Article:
On a team-friendly four-year deal worth just $1.8 million in 2021-22, Robinson already looks like a bargain. But beyond his first-round talent at a second-round price, there’s a real chance that Robinson can contribute for New York right away. Following the recent news that Joakim Noah will be stretched if the Knicks can’t find a suitable partner by training camp, that leaves exactly two centers left on the roster: Enes Kanter and Robinson. The 7-foot-1 prospect is a natural replacement for the departed Kyle O’Quinn, while the newly-minted David Fizdale should love Robinson’s shot-changing impact defensively.
Even if Robinson shuttles back-and-forth to and from Westchester throughout the season, he could still seamlessly slide into the Knicks’ rotation from day one.
Jevon Carter, Memphis Grizzlies
2017-18: 17.3 points, 6.6 assists, 3 steals on 39.3 percent from three
Earlier this week, Matt John put forth an excellent case for what should be a comeback season for the Grit-And-Grind Grizzlies — but there’s one second-rounder still currently flying under the radar. Despite a stellar final season at West Virginia, Carter dropped into Memphis’ lap and there are few that so elegantly fit the franchise’s identity without effort. As the reigning back-to-back NABC Defensive Player of the Year, Carter should split the backup point guard minutes with newcomer Shelvin Mack, if not more by season’s end.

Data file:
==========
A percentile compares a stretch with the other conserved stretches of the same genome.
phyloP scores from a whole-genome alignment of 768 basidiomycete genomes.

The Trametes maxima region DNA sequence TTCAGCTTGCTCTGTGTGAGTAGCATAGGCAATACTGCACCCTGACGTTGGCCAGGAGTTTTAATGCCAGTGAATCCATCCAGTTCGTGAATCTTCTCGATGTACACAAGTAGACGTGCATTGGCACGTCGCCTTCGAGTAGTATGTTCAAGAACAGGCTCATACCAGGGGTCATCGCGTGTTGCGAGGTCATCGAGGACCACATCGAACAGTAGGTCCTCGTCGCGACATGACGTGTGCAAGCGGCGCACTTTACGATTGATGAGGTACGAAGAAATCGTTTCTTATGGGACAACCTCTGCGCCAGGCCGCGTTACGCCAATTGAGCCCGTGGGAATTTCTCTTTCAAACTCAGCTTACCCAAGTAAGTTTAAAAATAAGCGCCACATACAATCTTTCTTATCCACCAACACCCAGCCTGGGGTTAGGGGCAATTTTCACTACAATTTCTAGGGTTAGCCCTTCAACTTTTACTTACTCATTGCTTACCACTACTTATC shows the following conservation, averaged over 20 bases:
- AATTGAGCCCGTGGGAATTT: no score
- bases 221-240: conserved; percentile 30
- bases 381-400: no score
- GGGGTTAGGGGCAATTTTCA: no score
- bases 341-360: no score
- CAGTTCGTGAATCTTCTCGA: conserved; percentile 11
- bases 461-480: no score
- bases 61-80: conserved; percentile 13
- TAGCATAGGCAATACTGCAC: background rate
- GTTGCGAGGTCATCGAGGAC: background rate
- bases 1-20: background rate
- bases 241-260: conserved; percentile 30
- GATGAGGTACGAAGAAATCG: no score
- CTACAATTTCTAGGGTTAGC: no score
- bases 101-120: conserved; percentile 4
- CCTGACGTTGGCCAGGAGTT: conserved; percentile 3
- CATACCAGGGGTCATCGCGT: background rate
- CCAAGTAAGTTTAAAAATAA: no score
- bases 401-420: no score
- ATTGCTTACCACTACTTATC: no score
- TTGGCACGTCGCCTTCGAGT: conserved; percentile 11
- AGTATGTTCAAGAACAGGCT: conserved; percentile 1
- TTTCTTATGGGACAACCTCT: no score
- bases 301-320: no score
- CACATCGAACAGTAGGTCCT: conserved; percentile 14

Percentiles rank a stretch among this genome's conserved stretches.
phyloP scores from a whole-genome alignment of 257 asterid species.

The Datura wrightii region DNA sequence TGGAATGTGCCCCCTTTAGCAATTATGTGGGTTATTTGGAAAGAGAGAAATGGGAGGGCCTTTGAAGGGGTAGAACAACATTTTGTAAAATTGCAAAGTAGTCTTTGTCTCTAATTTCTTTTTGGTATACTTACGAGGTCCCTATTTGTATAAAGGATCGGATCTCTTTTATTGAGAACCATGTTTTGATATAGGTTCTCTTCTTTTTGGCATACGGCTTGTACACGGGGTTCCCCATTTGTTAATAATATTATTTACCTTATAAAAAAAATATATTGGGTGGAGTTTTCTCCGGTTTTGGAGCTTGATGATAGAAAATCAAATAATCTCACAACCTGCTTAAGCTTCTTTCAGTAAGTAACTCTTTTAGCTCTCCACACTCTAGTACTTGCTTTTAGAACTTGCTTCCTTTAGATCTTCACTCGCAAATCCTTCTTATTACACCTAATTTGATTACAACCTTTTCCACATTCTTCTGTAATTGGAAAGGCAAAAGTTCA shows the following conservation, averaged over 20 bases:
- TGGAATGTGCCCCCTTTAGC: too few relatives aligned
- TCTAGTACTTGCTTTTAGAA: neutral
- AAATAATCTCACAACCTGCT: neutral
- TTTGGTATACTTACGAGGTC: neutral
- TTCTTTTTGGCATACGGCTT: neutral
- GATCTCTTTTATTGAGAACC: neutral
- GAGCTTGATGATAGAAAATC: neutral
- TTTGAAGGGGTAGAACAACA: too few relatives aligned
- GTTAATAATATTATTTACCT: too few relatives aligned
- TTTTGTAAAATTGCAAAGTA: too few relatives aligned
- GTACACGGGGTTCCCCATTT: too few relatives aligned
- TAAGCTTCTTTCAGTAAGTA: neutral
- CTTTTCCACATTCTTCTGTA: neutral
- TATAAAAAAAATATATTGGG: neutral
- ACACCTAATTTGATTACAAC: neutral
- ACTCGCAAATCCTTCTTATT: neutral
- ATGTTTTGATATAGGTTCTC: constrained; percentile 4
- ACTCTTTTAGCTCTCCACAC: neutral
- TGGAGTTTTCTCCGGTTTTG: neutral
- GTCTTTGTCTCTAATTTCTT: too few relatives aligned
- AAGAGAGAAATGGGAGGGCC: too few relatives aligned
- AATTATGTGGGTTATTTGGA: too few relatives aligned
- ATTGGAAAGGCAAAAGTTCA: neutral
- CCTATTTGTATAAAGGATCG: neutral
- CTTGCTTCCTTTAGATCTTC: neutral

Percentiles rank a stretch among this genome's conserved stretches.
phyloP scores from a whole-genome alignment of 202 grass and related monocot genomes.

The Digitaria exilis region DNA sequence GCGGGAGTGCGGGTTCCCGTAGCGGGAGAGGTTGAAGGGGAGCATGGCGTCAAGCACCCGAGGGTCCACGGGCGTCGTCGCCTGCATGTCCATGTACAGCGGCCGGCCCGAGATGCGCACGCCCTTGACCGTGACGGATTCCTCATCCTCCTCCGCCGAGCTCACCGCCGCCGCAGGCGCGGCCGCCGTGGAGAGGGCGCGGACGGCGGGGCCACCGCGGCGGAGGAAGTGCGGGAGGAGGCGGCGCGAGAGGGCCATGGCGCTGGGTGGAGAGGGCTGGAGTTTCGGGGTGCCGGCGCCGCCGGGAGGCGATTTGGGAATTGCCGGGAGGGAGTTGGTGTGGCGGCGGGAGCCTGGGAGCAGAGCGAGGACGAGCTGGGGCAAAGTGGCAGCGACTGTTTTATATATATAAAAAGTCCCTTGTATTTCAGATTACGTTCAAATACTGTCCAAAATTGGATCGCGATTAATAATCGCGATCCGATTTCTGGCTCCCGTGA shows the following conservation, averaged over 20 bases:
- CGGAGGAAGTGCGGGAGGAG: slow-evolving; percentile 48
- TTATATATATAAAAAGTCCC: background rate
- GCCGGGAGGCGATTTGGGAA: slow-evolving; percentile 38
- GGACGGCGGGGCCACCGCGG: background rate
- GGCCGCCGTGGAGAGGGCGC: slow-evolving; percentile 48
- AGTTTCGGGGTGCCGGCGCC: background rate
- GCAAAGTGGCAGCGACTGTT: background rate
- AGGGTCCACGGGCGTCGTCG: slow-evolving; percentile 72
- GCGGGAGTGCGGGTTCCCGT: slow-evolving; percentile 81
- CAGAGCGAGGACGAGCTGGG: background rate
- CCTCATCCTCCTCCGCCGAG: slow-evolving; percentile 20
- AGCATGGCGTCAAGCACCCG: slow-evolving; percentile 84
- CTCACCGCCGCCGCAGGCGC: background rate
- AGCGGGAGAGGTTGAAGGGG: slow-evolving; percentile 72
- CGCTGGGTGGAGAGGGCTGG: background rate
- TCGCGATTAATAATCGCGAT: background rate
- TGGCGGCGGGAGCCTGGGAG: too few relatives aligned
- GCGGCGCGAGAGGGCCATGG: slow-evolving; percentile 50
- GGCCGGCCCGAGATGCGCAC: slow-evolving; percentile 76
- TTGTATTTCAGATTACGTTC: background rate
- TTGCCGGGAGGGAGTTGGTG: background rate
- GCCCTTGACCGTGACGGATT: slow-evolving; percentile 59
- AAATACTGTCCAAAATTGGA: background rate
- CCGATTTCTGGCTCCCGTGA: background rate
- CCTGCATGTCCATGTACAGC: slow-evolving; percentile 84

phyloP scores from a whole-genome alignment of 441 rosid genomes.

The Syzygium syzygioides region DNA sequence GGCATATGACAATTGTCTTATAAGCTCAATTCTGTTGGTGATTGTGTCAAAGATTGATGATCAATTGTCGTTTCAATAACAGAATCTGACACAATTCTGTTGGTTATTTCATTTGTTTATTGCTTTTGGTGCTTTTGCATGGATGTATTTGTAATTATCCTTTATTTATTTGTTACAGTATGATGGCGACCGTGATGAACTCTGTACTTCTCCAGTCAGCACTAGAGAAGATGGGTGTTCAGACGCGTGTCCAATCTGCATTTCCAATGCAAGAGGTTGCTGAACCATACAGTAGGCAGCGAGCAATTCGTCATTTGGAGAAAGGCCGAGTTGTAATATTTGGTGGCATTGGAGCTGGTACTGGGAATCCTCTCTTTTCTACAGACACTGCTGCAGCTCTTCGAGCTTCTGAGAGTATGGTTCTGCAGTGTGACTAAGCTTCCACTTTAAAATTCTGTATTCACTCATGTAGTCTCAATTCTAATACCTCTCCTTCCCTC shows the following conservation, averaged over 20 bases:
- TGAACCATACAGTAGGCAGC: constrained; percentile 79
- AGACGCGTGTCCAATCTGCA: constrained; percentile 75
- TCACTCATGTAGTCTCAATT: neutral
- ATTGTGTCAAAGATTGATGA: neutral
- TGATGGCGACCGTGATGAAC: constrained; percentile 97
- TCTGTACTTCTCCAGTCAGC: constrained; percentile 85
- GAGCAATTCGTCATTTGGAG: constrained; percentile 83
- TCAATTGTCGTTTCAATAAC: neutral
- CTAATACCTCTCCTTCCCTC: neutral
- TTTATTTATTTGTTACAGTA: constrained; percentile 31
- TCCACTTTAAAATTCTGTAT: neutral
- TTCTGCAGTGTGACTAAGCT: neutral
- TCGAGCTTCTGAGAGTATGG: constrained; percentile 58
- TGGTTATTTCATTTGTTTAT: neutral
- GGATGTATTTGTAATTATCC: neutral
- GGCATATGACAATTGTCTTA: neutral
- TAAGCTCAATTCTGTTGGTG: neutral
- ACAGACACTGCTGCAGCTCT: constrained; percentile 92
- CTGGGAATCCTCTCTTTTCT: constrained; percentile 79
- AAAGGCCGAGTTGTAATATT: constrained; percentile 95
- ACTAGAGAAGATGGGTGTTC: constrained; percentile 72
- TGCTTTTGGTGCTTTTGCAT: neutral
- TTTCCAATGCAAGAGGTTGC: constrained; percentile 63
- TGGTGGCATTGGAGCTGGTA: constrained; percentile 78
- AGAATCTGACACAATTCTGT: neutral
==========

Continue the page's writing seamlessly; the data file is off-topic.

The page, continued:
The additions of Jaren Jackson Jr., Kyle Anderson and Omri Casspi, along with renewed health from Mike Conley Jr. and Marc Gasol, will have Memphis eying the postseason once again — but Carter will likely be a fan favorite long before then as well. During his lengthy summer league initiation, Carter pulled in 11.4 points, 4.3 rebounds, 4.6 assists and 1.1 steals over seven games. Although his 35 percent clip from the floor could use some restraint, he won’t need to shoulder offensive responsibilities with the Grizzlies.
Carter’s hard-nosed style of play will enhance an uncharacteristically poor Memphis defense from last season, with his years of extra experience allowing the bullish ball-stopper to drop into the rotation from the get-go.
With franchises focused on their high-ranking lottery picks, many second round draftees (and their often non-guaranteed contracts) will never carve out a consistent NBA role. But from backing up future Hall of Famers to filling a hole in the rotation, it should surprise no one if Antetokounmpo, Melton, Okobo, Robinson and Carter earn some big-time opportunities in 2018-19. Last year alone, Semi Ojeleye, Dillon Brooks and Jordan Bell all quickly found their niche at the professional level — so who will it be this year?